Through my friends and acquaintenances in Junior High and High School, I also developed other tastes in music. I became pretty well rounded in rock and roll - from pop to hard rock. Below is a list of those groups and artists that I was fond of:

And many more!

Concerts - the first concert I attended was an Osmond concert. I was going in to Junior high school. My mother took the day off of work and took me and my older friend and her sister to Columbus. It was the Ohio State Fair and they were playing in the grandstand. I think we stood in line for three hours among a writhing mass of teen age girls. Once inside, it was pure bedlam. We all crowded onto the track. Not only were we standing on chairs but we were standing on double and triple chairs. I finally got a good view of Donny. My next concert was an Aerosmith concert. I was a freshman in high school and there was no one I knew who drove. Plus my mother was not about to allow me to go to a rock and roll concert by myself at my age. So she had my brother go with me. My brother who was twenty one years older than me! We sat at the very top of the arena - against the wall. They didn't have big screens back then. What you saw was the best you could hope for. The music was loud and I could feel it deep inside of me. I remember as we were leaving some girl grabbed my brother and said "Great Hair". Then she proceeded to start touching his hair. He thought she was pretty weird. But we always laughed about it in later years. I saw Aerosmith the following year with a girl friend of mine. That was followed by several more Osmond concerts. The one I saw with my niece and a friend at Hara Arena in Dayton will always stand out in my mind. We got there early and got to talk to Mr. Osmond (the father) before the concert. He was out on stage making sure everything was okay. I was a horrible photographer back then. All I got were the top of the stage or the top of their heads! I saw John Denver in concert many times while he was living. It was always a real treat to hear his tenor voice. In my senior year, I saw Boston in concert twice within a month of each other. The second time I saw them, in Cincinnati, has always been a secret that even my mother kept. For reasons that I will still not divulge here. My first Alice Cooper concert was when I was a junior. Two friends went with me and after the melee that occurred as we fought our way into the concert, we had a wonderful time. It was everything I knew it would be. The theatrics, the music, the showmanship, the performer! My two friends - not fans before the concert - were won over by the end. I went to my second Alice Cooper concert in 1987 - on my daughter's fourth birthday. He was appearing at one of the concert halls on the grounds where the Texas State Fair is held. Once again, I was not disappointed. When I was a sophomore in high school, several of my friends were into the Bay City Rollers. I was determined not to get mixed up in what was then called "Rollermania". Somehow my resolve didn't last. I found out the Rollers would be in concert at Hara Arena in Dayton and asked a friend if she wanted to go. Boy, was that a stupid question. Somehow I was always roping my mom into being the chauffeur so she dropped us off a couple hours before the concert. We stood in line with many pre-teen and adolescent girls waiting for the five men to appear. While waiting we learned that Pat McGlynn (the newest Roller) had been "let go" - that it would just be the four - Les McKeown, Derek Longmuir, Stuart "Woody" Wood, and Eric Faulkner. I had decided that Les was the Roller I really wanted to see. After some trauma after the doors opened - glass had broke and my friend was sure some had flown into her eye and saw the nurse on duty - we got second row seats. Perfect view! Les was in fine form and his voice was pure heaven. I left there a Roller fan for life as well as a "Rollermaniac"!! As I've gotten older and a lot more frugal - I find it hard to pay the price requested now for concert tickets. I did take my oldest daughter to a concert that one of the local radio stations put on every summer. It featured Cher (lip syncing), All Four One, and some others. It was a good concert outdoors. But trying to get out of the parking lot and driving the horribly busy high way, I realized why I choose not to attend many of them. I miss the live shows and the music that sears the soul. Someday I'll get a chance to see my favorite performers in concert again.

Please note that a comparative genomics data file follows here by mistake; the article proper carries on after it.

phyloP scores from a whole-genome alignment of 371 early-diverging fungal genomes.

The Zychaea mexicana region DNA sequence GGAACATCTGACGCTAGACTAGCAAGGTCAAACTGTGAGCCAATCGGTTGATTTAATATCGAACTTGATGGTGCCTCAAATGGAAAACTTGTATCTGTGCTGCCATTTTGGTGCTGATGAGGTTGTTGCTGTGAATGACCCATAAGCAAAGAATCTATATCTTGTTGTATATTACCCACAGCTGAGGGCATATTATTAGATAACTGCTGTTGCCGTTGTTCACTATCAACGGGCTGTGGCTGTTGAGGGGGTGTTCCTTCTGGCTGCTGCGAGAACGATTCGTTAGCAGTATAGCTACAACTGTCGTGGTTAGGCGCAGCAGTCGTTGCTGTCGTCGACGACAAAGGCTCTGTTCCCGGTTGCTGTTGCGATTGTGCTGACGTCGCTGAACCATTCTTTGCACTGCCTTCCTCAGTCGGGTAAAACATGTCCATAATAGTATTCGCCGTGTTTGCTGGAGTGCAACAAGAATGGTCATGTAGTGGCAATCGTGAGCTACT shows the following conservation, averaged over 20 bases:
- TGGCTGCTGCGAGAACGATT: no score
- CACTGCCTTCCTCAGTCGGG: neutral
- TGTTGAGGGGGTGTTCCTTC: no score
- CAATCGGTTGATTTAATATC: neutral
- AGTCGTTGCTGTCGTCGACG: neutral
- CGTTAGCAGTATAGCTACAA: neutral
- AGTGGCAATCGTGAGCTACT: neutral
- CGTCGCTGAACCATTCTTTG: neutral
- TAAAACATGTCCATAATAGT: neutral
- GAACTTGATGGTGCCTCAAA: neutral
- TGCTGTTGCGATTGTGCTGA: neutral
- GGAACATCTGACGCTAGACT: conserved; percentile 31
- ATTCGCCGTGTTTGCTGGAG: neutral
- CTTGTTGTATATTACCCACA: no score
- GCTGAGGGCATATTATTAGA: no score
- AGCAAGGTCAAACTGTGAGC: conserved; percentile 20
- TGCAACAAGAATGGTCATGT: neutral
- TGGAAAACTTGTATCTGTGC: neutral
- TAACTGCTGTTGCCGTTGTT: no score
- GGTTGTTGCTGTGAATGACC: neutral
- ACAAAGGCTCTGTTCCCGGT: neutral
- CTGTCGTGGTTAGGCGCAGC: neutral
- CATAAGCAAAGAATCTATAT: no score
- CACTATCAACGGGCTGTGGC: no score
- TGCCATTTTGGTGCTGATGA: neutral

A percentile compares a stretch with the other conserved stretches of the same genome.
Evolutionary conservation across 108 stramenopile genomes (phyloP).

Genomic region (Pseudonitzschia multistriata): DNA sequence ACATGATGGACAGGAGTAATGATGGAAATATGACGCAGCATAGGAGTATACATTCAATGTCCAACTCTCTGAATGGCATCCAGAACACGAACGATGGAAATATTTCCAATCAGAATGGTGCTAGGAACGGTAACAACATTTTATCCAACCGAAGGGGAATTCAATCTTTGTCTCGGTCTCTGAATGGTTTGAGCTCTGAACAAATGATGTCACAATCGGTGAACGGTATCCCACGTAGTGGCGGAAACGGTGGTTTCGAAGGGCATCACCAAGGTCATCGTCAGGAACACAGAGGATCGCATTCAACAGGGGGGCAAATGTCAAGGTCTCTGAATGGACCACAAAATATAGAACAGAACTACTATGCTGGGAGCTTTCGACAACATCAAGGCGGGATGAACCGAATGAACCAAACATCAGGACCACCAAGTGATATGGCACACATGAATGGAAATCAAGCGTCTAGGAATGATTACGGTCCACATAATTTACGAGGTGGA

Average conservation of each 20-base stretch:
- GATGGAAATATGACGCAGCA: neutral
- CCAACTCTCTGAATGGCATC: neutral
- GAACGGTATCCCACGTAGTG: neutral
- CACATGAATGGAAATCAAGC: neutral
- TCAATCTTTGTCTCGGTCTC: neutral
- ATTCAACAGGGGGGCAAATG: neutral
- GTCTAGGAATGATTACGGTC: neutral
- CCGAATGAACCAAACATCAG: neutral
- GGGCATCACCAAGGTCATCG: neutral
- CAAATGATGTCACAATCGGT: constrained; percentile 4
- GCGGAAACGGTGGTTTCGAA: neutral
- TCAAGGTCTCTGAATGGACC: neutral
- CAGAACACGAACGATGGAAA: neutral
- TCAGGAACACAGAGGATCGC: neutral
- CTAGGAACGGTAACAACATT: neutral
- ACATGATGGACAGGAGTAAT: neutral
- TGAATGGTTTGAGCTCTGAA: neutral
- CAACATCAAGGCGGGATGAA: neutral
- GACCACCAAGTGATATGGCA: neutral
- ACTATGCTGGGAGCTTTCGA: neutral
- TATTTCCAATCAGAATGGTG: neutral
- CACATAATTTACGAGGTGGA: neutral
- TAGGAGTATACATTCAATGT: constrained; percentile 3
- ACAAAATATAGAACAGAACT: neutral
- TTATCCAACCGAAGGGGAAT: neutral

Songs that have impacted my life somehow: